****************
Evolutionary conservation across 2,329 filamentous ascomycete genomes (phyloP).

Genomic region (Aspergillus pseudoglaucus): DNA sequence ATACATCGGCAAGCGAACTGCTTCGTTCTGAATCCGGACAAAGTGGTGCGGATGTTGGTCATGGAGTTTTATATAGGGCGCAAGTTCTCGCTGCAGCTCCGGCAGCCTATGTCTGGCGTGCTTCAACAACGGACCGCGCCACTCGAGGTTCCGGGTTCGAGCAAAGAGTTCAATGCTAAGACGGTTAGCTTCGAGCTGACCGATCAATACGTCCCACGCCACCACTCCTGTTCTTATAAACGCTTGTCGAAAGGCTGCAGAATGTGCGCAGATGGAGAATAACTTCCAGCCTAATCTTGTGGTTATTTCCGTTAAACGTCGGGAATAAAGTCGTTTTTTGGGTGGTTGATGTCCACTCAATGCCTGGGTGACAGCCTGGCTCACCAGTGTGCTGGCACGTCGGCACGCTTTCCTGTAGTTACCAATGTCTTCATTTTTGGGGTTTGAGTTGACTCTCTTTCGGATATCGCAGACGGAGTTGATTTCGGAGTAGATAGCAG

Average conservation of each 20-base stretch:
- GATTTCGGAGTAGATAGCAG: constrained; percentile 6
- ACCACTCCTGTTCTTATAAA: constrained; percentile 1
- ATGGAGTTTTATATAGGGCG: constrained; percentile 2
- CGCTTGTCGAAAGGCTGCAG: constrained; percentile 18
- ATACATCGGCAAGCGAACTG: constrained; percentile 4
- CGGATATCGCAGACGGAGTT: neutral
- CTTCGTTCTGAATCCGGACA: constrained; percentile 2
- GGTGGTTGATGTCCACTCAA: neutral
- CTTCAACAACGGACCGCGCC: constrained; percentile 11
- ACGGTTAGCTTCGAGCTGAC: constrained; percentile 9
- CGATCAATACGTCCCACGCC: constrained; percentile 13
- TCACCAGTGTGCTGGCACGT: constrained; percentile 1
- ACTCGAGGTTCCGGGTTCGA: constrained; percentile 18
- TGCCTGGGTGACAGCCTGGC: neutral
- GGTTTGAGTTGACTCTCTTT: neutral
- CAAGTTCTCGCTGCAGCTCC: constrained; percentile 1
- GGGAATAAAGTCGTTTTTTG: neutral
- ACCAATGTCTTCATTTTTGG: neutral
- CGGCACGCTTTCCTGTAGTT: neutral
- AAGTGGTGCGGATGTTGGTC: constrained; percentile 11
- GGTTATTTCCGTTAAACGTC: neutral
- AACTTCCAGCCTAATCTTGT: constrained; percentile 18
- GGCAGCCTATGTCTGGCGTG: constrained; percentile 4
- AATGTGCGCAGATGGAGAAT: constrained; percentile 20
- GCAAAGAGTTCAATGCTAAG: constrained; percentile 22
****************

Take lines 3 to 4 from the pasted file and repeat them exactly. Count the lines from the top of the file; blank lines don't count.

Average conservation of each 20-base stretch:
- GATTTCGGAGTAGATAGCAG: constrained; percentile 6